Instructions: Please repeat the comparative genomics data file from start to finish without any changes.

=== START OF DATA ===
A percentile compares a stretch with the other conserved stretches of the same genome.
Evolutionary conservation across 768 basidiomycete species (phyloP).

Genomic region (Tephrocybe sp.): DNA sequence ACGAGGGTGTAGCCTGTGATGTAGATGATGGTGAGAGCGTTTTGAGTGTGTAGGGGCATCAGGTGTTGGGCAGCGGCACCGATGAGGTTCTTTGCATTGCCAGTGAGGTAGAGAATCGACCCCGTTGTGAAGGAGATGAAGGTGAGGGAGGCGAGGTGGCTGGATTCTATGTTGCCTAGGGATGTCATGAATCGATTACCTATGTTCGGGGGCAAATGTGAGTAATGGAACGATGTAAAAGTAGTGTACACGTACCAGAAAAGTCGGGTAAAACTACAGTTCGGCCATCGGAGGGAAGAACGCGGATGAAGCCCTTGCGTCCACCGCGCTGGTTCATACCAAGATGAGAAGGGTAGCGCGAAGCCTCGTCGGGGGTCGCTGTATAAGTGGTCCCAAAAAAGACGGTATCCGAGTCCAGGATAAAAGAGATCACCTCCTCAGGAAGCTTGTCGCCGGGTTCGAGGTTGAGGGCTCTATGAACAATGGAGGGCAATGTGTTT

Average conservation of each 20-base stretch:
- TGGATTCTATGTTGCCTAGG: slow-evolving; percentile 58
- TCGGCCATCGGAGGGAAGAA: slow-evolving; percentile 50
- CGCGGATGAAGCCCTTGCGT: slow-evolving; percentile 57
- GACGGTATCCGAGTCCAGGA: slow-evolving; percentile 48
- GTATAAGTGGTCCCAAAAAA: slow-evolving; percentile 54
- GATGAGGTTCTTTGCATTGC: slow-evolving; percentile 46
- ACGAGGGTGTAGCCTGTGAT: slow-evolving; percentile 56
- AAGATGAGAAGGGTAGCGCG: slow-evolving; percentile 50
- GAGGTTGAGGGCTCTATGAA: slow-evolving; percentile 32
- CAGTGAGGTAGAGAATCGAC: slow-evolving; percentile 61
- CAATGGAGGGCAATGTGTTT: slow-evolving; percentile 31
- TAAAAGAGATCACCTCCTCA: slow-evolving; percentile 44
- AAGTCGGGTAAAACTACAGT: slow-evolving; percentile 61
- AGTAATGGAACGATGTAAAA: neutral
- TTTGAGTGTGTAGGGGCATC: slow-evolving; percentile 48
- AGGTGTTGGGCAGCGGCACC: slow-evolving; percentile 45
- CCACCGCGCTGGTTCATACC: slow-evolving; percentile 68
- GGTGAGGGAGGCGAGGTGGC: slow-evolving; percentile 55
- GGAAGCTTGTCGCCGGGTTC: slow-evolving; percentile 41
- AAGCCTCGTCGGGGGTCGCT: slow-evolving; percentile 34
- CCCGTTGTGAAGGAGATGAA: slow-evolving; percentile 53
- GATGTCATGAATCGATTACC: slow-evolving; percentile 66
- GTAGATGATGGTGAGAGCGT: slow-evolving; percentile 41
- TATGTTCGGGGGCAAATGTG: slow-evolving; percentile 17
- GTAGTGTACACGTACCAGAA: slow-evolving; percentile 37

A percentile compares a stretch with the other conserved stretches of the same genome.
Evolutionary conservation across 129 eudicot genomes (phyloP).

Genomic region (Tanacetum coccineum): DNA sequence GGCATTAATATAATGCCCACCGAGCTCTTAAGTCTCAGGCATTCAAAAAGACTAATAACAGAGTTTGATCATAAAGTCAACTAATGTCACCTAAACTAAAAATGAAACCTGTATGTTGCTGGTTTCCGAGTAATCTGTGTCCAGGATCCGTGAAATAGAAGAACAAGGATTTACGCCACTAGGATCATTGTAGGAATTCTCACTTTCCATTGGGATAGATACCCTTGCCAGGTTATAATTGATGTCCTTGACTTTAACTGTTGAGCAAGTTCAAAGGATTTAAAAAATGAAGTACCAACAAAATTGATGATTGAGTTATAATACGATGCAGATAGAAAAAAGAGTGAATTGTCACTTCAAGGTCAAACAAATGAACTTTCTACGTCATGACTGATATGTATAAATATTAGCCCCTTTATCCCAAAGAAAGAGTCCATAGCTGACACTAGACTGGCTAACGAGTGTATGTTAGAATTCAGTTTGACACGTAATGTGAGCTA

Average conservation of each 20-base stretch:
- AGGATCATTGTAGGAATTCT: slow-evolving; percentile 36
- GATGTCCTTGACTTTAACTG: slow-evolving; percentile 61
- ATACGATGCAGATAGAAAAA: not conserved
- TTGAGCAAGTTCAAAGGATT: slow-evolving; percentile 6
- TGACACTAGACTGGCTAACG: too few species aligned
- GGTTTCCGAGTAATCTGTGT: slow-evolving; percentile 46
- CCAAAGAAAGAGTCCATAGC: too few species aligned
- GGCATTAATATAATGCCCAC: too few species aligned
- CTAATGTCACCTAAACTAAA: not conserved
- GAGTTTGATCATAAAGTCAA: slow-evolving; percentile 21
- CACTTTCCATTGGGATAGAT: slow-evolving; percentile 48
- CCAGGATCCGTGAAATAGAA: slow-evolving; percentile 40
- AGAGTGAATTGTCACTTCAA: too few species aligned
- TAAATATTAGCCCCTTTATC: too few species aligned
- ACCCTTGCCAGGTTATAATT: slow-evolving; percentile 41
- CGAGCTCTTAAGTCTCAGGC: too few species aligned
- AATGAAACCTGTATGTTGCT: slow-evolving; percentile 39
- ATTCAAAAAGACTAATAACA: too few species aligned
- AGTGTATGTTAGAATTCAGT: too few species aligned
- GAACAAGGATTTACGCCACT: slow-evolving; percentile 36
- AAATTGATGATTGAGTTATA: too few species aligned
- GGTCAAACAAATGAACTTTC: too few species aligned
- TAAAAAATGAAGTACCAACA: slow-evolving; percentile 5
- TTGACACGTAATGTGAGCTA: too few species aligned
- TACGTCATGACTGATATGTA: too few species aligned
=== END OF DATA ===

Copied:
A percentile compares a stretch with the other conserved stretches of the same genome.
Evolutionary conservation across 768 basidiomycete species (phyloP).

Genomic region (Tephrocybe sp.): DNA sequence ACGAGGGTGTAGCCTGTGATGTAGATGATGGTGAGAGCGTTTTGAGTGTGTAGGGGCATCAGGTGTTGGGCAGCGGCACCGATGAGGTTCTTTGCATTGCCAGTGAGGTAGAGAATCGACCCCGTTGTGAAGGAGATGAAGGTGAGGGAGGCGAGGTGGCTGGATTCTATGTTGCCTAGGGATGTCATGAATCGATTACCTATGTTCGGGGGCAAATGTGAGTAATGGAACGATGTAAAAGTAGTGTACACGTACCAGAAAAGTCGGGTAAAACTACAGTTCGGCCATCGGAGGGAAGAACGCGGATGAAGCCCTTGCGTCCACCGCGCTGGTTCATACCAAGATGAGAAGGGTAGCGCGAAGCCTCGTCGGGGGTCGCTGTATAAGTGGTCCCAAAAAAGACGGTATCCGAGTCCAGGATAAAAGAGATCACCTCCTCAGGAAGCTTGTCGCCGGGTTCGAGGTTGAGGGCTCTATGAACAATGGAGGGCAATGTGTTT

Average conservation of each 20-base stretch:
- TGGATTCTATGTTGCCTAGG: slow-evolving; percentile 58
- TCGGCCATCGGAGGGAAGAA: slow-evolving; percentile 50
- CGCGGATGAAGCCCTTGCGT: slow-evolving; percentile 57
- GACGGTATCCGAGTCCAGGA: slow-evolving; percentile 48
- GTATAAGTGGTCCCAAAAAA: slow-evolving; percentile 54
- GATGAGGTTCTTTGCATTGC: slow-evolving; percentile 46
- ACGAGGGTGTAGCCTGTGAT: slow-evolving; percentile 56
- AAGATGAGAAGGGTAGCGCG: slow-evolving; percentile 50
- GAGGTTGAGGGCTCTATGAA: slow-evolving; percentile 32
- CAGTGAGGTAGAGAATCGAC: slow-evolving; percentile 61
- CAATGGAGGGCAATGTGTTT: slow-evolving; percentile 31
- TAAAAGAGATCACCTCCTCA: slow-evolving; percentile 44
- AAGTCGGGTAAAACTACAGT: slow-evolving; percentile 61
- AGTAATGGAACGATGTAAAA: neutral
- TTTGAGTGTGTAGGGGCATC: slow-evolving; percentile 48
- AGGTGTTGGGCAGCGGCACC: slow-evolving; percentile 45
- CCACCGCGCTGGTTCATACC: slow-evolving; percentile 68
- GGTGAGGGAGGCGAGGTGGC: slow-evolving; percentile 55
- GGAAGCTTGTCGCCGGGTTC: slow-evolving; percentile 41
- AAGCCTCGTCGGGGGTCGCT: slow-evolving; percentile 34
- CCCGTTGTGAAGGAGATGAA: slow-evolving; percentile 53
- GATGTCATGAATCGATTACC: slow-evolving; percentile 66
- GTAGATGATGGTGAGAGCGT: slow-evolving; percentile 41
- TATGTTCGGGGGCAAATGTG: slow-evolving; percentile 17
- GTAGTGTACACGTACCAGAA: slow-evolving; percentile 37

A percentile compares a stretch with the other conserved stretches of the same genome.
Evolutionary conservation across 129 eudicot genomes (phyloP).

Genomic region (Tanacetum coccineum): DNA sequence GGCATTAATATAATGCCCACCGAGCTCTTAAGTCTCAGGCATTCAAAAAGACTAATAACAGAGTTTGATCATAAAGTCAACTAATGTCACCTAAACTAAAAATGAAACCTGTATGTTGCTGGTTTCCGAGTAATCTGTGTCCAGGATCCGTGAAATAGAAGAACAAGGATTTACGCCACTAGGATCATTGTAGGAATTCTCACTTTCCATTGGGATAGATACCCTTGCCAGGTTATAATTGATGTCCTTGACTTTAACTGTTGAGCAAGTTCAAAGGATTTAAAAAATGAAGTACCAACAAAATTGATGATTGAGTTATAATACGATGCAGATAGAAAAAAGAGTGAATTGTCACTTCAAGGTCAAACAAATGAACTTTCTACGTCATGACTGATATGTATAAATATTAGCCCCTTTATCCCAAAGAAAGAGTCCATAGCTGACACTAGACTGGCTAACGAGTGTATGTTAGAATTCAGTTTGACACGTAATGTGAGCTA

Average conservation of each 20-base stretch:
- AGGATCATTGTAGGAATTCT: slow-evolving; percentile 36
- GATGTCCTTGACTTTAACTG: slow-evolving; percentile 61
- ATACGATGCAGATAGAAAAA: not conserved
- TTGAGCAAGTTCAAAGGATT: slow-evolving; percentile 6
- TGACACTAGACTGGCTAACG: too few species aligned
- GGTTTCCGAGTAATCTGTGT: slow-evolving; percentile 46
- CCAAAGAAAGAGTCCATAGC: too few species aligned
- GGCATTAATATAATGCCCAC: too few species aligned
- CTAATGTCACCTAAACTAAA: not conserved
- GAGTTTGATCATAAAGTCAA: slow-evolving; percentile 21
- CACTTTCCATTGGGATAGAT: slow-evolving; percentile 48
- CCAGGATCCGTGAAATAGAA: slow-evolving; percentile 40
- AGAGTGAATTGTCACTTCAA: too few species aligned
- TAAATATTAGCCCCTTTATC: too few species aligned
- ACCCTTGCCAGGTTATAATT: slow-evolving; percentile 41
- CGAGCTCTTAAGTCTCAGGC: too few species aligned
- AATGAAACCTGTATGTTGCT: slow-evolving; percentile 39
- ATTCAAAAAGACTAATAACA: too few species aligned
- AGTGTATGTTAGAATTCAGT: too few species aligned
- GAACAAGGATTTACGCCACT: slow-evolving; percentile 36
- AAATTGATGATTGAGTTATA: too few species aligned
- GGTCAAACAAATGAACTTTC: too few species aligned
- TAAAAAATGAAGTACCAACA: slow-evolving; percentile 5
- TTGACACGTAATGTGAGCTA: too few species aligned
- TACGTCATGACTGATATGTA: too few species aligned